Fish Champion
Fishing pole

A funny photo of "Boat Launching for Dummies" reminded me of a few stories of my own from Austin, Texas.

Back in 1987 and 1988, I went crazy.  I lost my sanity, and decided to become a "professional" bass fisherman, without sponsorship!  I resigned the comfy, high-paying, air-conditioned job at the engineering firm, and skipped gleefully out the door on my own to become the next Rick Clunn (a legend in the pro bass ranks).

After all, I had a boat, I had a fishing pole, and I had some sunblocker.  What else do you need?  How hard can this be?  Let me just start catching those bass and making millions of dollars tomorrow!  (This is why I need a wife; someone has to prevent me from destroying myself! Ha!  It's not really as bad as that.)

Anyway, I have written before about Lake Edna.  I fished a very large tournament down there, sleeping in my truck at night, and using the public showers at the State Park.  Yeah, this is the way I lived for about 16 months.

I scored a zero on that tournament.  I didn't weigh in a single fish!  I caught numerous little "scrotes", as I call them, fish that are undersized by legal standards, according to state law.  But, not a keeper all day did I catch.  I attended the weigh-in anyway, just to see who won, and it was a local boy who I am willing to bet never even finished the third grade in school.

Yet, here is the mistake I made: Mr. Educated, know-it-all, big-time bass fisherman with his fancy bass boat and electronics gear goes to Lake Texana and competes in a bass tournament with guys in pirogues and paddle boats.  Surely I had the advantage.  Guess what?  Those boys, even though they may have had only a third grade education, had been fishing and working the same waters since they were babies.  They knew every seasonal change, they knew exactly where to find the big fish no matter what, and the fellow who won this particular tournament beat the second-place finisher by almost 15 pounds!

I later found out that the winner was a pro guide on the lake, and he had only one leg.  Now, there are a lot of gators in Texana, and I can only wonder, inasmuch as he has been working that lake all his life, if the gators might be the reason he had just one leg!  Hmmmm...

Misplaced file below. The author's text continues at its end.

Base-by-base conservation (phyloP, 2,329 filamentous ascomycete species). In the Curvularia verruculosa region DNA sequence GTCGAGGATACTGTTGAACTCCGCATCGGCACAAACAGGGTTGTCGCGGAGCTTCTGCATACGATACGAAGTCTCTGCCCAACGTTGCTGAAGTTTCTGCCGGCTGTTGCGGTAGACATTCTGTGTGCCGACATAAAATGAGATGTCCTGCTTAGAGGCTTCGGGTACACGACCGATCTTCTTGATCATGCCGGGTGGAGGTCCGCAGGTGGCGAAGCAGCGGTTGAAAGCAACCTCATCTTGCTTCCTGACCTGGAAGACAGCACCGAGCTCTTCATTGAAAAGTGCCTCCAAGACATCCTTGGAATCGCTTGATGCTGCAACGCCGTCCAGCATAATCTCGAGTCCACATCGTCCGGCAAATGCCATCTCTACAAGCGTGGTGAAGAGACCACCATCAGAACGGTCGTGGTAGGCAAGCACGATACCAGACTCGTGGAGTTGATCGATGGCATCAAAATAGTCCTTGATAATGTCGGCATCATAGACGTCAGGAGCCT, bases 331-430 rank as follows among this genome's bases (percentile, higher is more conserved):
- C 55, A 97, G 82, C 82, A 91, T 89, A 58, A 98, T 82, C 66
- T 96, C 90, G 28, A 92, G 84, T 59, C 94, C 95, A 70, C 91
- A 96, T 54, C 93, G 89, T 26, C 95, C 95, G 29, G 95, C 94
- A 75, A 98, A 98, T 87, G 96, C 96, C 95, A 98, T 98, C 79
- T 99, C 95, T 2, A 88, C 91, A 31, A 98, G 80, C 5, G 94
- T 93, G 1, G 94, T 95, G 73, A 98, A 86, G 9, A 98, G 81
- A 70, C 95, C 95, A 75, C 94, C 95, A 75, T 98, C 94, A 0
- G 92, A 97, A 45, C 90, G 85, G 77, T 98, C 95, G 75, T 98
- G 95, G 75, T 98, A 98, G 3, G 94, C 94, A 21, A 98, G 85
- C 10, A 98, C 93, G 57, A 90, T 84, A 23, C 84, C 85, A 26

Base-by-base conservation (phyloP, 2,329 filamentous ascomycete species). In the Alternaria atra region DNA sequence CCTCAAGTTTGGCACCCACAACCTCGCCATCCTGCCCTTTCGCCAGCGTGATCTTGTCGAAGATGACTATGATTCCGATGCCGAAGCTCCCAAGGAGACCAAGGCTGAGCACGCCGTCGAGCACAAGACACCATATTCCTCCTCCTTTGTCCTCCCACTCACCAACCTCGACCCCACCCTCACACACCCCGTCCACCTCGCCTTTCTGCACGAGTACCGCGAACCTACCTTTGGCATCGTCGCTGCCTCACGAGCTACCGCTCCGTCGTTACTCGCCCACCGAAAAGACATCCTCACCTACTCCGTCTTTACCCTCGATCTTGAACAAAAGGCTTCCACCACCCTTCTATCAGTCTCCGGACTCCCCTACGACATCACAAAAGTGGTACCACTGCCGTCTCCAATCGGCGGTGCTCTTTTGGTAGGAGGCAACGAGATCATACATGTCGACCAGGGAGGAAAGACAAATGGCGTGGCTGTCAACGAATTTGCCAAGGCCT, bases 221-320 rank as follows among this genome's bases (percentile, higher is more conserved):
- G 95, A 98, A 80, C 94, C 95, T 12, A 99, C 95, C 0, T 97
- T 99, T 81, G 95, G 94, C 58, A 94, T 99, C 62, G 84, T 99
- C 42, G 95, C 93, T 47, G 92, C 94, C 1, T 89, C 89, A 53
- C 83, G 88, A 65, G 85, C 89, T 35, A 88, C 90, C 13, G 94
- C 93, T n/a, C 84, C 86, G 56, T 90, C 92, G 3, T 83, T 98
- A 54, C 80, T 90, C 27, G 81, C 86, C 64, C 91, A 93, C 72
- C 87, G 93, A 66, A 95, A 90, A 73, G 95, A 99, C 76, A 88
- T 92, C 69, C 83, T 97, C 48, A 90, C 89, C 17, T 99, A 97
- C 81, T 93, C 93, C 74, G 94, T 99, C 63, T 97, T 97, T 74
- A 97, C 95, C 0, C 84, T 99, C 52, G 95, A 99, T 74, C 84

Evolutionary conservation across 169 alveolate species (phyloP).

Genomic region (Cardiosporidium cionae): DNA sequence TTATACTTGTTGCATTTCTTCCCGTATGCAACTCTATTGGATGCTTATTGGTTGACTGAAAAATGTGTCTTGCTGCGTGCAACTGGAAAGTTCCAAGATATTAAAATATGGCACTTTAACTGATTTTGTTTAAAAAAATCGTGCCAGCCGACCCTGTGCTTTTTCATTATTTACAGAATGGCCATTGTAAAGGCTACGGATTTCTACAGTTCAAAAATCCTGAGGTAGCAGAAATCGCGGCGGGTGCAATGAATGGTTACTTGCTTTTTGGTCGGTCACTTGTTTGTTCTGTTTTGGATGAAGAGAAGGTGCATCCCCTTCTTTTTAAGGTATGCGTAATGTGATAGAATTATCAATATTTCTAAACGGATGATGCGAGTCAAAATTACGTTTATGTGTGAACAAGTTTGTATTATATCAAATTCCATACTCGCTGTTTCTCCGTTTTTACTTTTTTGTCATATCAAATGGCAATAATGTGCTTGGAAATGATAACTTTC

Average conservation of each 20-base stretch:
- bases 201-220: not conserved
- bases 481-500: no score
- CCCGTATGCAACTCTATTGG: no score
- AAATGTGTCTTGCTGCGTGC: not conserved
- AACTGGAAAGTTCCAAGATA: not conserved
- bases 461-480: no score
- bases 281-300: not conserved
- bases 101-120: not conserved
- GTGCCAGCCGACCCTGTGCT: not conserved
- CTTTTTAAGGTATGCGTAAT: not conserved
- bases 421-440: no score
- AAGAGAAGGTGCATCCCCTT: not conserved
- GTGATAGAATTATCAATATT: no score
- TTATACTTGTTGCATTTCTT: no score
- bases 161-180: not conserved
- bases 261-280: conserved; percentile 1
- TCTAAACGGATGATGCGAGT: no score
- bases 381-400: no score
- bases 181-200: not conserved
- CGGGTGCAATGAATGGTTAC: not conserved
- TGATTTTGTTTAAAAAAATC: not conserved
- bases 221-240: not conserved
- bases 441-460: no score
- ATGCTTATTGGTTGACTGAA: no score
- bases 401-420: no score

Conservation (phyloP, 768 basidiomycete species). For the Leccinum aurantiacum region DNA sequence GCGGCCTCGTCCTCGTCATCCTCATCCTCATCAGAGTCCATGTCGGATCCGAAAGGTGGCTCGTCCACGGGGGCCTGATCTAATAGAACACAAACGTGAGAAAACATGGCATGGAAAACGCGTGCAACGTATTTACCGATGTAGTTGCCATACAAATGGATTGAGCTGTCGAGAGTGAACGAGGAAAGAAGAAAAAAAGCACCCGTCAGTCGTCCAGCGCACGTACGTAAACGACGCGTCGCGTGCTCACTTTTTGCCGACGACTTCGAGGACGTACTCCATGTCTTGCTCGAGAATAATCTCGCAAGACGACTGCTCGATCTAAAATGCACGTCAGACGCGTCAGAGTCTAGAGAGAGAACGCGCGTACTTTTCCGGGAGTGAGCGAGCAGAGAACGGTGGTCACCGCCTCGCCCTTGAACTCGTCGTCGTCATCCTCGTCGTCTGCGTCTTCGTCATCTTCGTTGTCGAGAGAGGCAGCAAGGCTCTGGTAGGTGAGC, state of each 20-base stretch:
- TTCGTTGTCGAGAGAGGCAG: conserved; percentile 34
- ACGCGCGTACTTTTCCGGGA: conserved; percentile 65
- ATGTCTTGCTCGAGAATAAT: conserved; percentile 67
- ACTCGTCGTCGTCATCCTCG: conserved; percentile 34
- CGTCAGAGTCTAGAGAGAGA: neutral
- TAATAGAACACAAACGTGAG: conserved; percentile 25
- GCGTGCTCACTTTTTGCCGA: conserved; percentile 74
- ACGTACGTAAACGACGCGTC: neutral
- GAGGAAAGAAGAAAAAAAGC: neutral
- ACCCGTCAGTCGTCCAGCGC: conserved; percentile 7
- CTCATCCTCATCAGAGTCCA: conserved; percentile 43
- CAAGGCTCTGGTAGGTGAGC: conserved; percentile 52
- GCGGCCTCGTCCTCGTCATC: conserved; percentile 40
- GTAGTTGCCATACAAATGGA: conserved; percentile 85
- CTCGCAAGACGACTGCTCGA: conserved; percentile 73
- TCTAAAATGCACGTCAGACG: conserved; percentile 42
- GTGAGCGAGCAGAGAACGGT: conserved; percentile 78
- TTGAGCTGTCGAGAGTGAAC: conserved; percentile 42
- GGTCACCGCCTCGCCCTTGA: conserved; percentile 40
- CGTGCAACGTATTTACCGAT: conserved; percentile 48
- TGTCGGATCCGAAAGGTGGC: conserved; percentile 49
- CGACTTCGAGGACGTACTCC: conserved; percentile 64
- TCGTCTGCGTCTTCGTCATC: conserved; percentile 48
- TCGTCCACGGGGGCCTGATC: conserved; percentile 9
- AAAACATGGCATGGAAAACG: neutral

But, he took the $10,000 top money.  The $5,000 second-place winner was also a local kid, and they were both fishing out of hand-rowed pirogues with no electronics whatsoever.  Those guys will never know it, but they gave me some serious schooling on bass fishing that day.  I began to learn, but sad to say, I didn't improve very much.  But, back to Austin.

Lake Travis is a large and treacherous lake, located in the Highlands chain of central Texas.  It runs for about 66 miles, twisting and winding its way through the central Texas hill country, from the dam at Marble Falls down to the dam at Town Lake.  It is a very difficult water to navigate, and even harder to know, due to the size and extremely tricky bottom contour.  The north end of the lake is the "shallow" end, and the south end, near the dam, is quite deep.

I have to begin with an amusing story.  Once, in the early spring of 1988, there was a bass tournament on that lake, sponsored by a local marina and Champion Boats.  I took a demo ride in a Champion, which qualified to pay my entry fee, and compete in this tournament.  At this point, readers, please pay attention to the "disaster factors", which I will elaborate upon.  After careful preparation the night before, I had my boat ready to go.  All my rods were rigged with new line and the necessary tackle that I anticipated I would need, and the boat was hooked up to my truck.  Man, I was ready!  I settled into bed with the overhead fan on, and began to dream about how I was going to win that $25,000 purse.  Dudes, I had it all together!  I thought of how cool I would look as they slapped a cap on my dome, gave me the winner's T-shirt, which I would spread wide before the press, and then presented me with the oversized check!  Or so I thought.

I was so deeply into contemplating my upcoming fame and glory, that I forgot to set my alarm clock.  I awoke at 6:20 am.  That's pretty early to be getting up to fish, except that launch time was 5:30 am.  Whoa!

I leapt out of bed, and in mid-air grabbed my shirt and pulled it over my head, even as I was coming down from the ceiling!  My feet were headed toward the floor, and I grabbed my britches and yanked them on in mid-air, as well.  Luckily, my shoes were right by the bed, and I landed in them perfectly!

Before I realized it, I was already tying the knot on the second shoe, and since I had forward momentum from the ceiling-high leap, I simply staggered forward towards the front door, hands in my pockets reaching for the keys to my truck.  I jumped in the truck, fired it up, and I am here to tell you, I broke speed limits into several surrounding counties on my way to the lake.